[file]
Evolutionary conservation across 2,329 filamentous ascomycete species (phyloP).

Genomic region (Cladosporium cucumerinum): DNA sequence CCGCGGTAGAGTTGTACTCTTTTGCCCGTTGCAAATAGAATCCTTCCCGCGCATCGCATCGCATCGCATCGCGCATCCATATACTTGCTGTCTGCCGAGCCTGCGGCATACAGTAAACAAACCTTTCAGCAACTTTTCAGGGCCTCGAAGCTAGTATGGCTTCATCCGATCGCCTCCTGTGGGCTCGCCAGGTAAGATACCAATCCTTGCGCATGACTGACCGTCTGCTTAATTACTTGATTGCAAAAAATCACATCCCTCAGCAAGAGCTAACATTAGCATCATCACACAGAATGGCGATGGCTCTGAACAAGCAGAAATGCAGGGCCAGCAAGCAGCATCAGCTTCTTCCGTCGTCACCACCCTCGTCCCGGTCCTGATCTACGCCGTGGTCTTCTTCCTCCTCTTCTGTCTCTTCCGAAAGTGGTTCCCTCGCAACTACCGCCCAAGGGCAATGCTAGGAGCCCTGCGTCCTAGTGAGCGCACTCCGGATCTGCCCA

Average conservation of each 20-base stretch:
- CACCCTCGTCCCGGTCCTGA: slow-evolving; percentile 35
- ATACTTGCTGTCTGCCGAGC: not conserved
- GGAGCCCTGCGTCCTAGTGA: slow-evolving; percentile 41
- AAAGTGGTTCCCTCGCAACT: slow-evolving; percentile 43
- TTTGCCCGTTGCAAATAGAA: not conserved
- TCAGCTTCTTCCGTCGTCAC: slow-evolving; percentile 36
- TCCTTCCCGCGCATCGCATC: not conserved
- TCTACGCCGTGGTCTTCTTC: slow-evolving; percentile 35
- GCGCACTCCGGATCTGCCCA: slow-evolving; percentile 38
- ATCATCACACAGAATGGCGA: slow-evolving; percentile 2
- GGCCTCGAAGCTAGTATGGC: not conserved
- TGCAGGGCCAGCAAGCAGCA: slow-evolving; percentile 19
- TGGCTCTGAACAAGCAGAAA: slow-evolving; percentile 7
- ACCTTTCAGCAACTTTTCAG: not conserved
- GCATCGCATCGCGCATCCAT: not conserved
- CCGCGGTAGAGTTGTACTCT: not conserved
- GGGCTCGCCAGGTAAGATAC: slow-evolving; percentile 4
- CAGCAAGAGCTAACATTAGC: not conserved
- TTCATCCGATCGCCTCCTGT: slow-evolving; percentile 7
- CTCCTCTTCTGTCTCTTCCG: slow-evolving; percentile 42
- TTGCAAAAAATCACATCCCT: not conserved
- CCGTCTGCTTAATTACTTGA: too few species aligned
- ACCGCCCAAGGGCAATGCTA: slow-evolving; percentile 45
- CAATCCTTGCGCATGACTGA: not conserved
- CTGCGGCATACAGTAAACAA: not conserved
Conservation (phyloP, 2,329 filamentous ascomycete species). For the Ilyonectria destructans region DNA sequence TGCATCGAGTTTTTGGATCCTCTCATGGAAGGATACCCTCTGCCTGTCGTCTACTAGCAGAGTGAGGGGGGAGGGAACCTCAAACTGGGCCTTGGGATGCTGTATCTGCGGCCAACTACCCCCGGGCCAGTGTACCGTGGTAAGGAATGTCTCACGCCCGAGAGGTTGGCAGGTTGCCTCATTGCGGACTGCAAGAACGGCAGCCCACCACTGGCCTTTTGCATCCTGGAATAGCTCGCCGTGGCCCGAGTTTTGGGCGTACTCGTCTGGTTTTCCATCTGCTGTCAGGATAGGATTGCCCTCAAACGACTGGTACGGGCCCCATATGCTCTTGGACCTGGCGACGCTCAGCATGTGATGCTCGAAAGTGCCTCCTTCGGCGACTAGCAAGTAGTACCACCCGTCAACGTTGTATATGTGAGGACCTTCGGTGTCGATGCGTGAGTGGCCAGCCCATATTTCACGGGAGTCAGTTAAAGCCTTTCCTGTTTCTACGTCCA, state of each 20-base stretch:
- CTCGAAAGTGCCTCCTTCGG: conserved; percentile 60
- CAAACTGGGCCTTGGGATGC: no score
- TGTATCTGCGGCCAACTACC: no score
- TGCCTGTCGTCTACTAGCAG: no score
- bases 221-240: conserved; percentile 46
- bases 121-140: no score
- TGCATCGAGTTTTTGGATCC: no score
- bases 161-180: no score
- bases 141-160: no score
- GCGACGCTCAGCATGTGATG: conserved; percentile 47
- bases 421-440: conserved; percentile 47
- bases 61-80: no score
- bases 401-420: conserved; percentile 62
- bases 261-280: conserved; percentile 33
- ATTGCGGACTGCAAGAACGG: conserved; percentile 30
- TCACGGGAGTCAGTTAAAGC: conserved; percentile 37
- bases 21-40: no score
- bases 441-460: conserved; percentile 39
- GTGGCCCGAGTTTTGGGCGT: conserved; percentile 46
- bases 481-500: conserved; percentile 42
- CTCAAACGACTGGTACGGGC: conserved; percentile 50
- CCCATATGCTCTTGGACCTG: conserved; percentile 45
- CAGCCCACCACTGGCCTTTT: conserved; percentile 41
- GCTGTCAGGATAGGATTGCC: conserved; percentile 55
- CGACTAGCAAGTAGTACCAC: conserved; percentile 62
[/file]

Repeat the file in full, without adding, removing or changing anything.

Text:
Evolutionary conservation across 2,329 filamentous ascomycete species (phyloP).

Genomic region (Cladosporium cucumerinum): DNA sequence CCGCGGTAGAGTTGTACTCTTTTGCCCGTTGCAAATAGAATCCTTCCCGCGCATCGCATCGCATCGCATCGCGCATCCATATACTTGCTGTCTGCCGAGCCTGCGGCATACAGTAAACAAACCTTTCAGCAACTTTTCAGGGCCTCGAAGCTAGTATGGCTTCATCCGATCGCCTCCTGTGGGCTCGCCAGGTAAGATACCAATCCTTGCGCATGACTGACCGTCTGCTTAATTACTTGATTGCAAAAAATCACATCCCTCAGCAAGAGCTAACATTAGCATCATCACACAGAATGGCGATGGCTCTGAACAAGCAGAAATGCAGGGCCAGCAAGCAGCATCAGCTTCTTCCGTCGTCACCACCCTCGTCCCGGTCCTGATCTACGCCGTGGTCTTCTTCCTCCTCTTCTGTCTCTTCCGAAAGTGGTTCCCTCGCAACTACCGCCCAAGGGCAATGCTAGGAGCCCTGCGTCCTAGTGAGCGCACTCCGGATCTGCCCA

Average conservation of each 20-base stretch:
- CACCCTCGTCCCGGTCCTGA: slow-evolving; percentile 35
- ATACTTGCTGTCTGCCGAGC: not conserved
- GGAGCCCTGCGTCCTAGTGA: slow-evolving; percentile 41
- AAAGTGGTTCCCTCGCAACT: slow-evolving; percentile 43
- TTTGCCCGTTGCAAATAGAA: not conserved
- TCAGCTTCTTCCGTCGTCAC: slow-evolving; percentile 36
- TCCTTCCCGCGCATCGCATC: not conserved
- TCTACGCCGTGGTCTTCTTC: slow-evolving; percentile 35
- GCGCACTCCGGATCTGCCCA: slow-evolving; percentile 38
- ATCATCACACAGAATGGCGA: slow-evolving; percentile 2
- GGCCTCGAAGCTAGTATGGC: not conserved
- TGCAGGGCCAGCAAGCAGCA: slow-evolving; percentile 19
- TGGCTCTGAACAAGCAGAAA: slow-evolving; percentile 7
- ACCTTTCAGCAACTTTTCAG: not conserved
- GCATCGCATCGCGCATCCAT: not conserved
- CCGCGGTAGAGTTGTACTCT: not conserved
- GGGCTCGCCAGGTAAGATAC: slow-evolving; percentile 4
- CAGCAAGAGCTAACATTAGC: not conserved
- TTCATCCGATCGCCTCCTGT: slow-evolving; percentile 7
- CTCCTCTTCTGTCTCTTCCG: slow-evolving; percentile 42
- TTGCAAAAAATCACATCCCT: not conserved
- CCGTCTGCTTAATTACTTGA: too few species aligned
- ACCGCCCAAGGGCAATGCTA: slow-evolving; percentile 45
- CAATCCTTGCGCATGACTGA: not conserved
- CTGCGGCATACAGTAAACAA: not conserved
Conservation (phyloP, 2,329 filamentous ascomycete species). For the Ilyonectria destructans region DNA sequence TGCATCGAGTTTTTGGATCCTCTCATGGAAGGATACCCTCTGCCTGTCGTCTACTAGCAGAGTGAGGGGGGAGGGAACCTCAAACTGGGCCTTGGGATGCTGTATCTGCGGCCAACTACCCCCGGGCCAGTGTACCGTGGTAAGGAATGTCTCACGCCCGAGAGGTTGGCAGGTTGCCTCATTGCGGACTGCAAGAACGGCAGCCCACCACTGGCCTTTTGCATCCTGGAATAGCTCGCCGTGGCCCGAGTTTTGGGCGTACTCGTCTGGTTTTCCATCTGCTGTCAGGATAGGATTGCCCTCAAACGACTGGTACGGGCCCCATATGCTCTTGGACCTGGCGACGCTCAGCATGTGATGCTCGAAAGTGCCTCCTTCGGCGACTAGCAAGTAGTACCACCCGTCAACGTTGTATATGTGAGGACCTTCGGTGTCGATGCGTGAGTGGCCAGCCCATATTTCACGGGAGTCAGTTAAAGCCTTTCCTGTTTCTACGTCCA, state of each 20-base stretch:
- CTCGAAAGTGCCTCCTTCGG: conserved; percentile 60
- CAAACTGGGCCTTGGGATGC: no score
- TGTATCTGCGGCCAACTACC: no score
- TGCCTGTCGTCTACTAGCAG: no score
- bases 221-240: conserved; percentile 46
- bases 121-140: no score
- TGCATCGAGTTTTTGGATCC: no score
- bases 161-180: no score
- bases 141-160: no score
- GCGACGCTCAGCATGTGATG: conserved; percentile 47
- bases 421-440: conserved; percentile 47
- bases 61-80: no score
- bases 401-420: conserved; percentile 62
- bases 261-280: conserved; percentile 33
- ATTGCGGACTGCAAGAACGG: conserved; percentile 30
- TCACGGGAGTCAGTTAAAGC: conserved; percentile 37
- bases 21-40: no score
- bases 441-460: conserved; percentile 39
- GTGGCCCGAGTTTTGGGCGT: conserved; percentile 46
- bases 481-500: conserved; percentile 42
- CTCAAACGACTGGTACGGGC: conserved; percentile 50
- CCCATATGCTCTTGGACCTG: conserved; percentile 45
- CAGCCCACCACTGGCCTTTT: conserved; percentile 41
- GCTGTCAGGATAGGATTGCC: conserved; percentile 55
- CGACTAGCAAGTAGTACCAC: conserved; percentile 62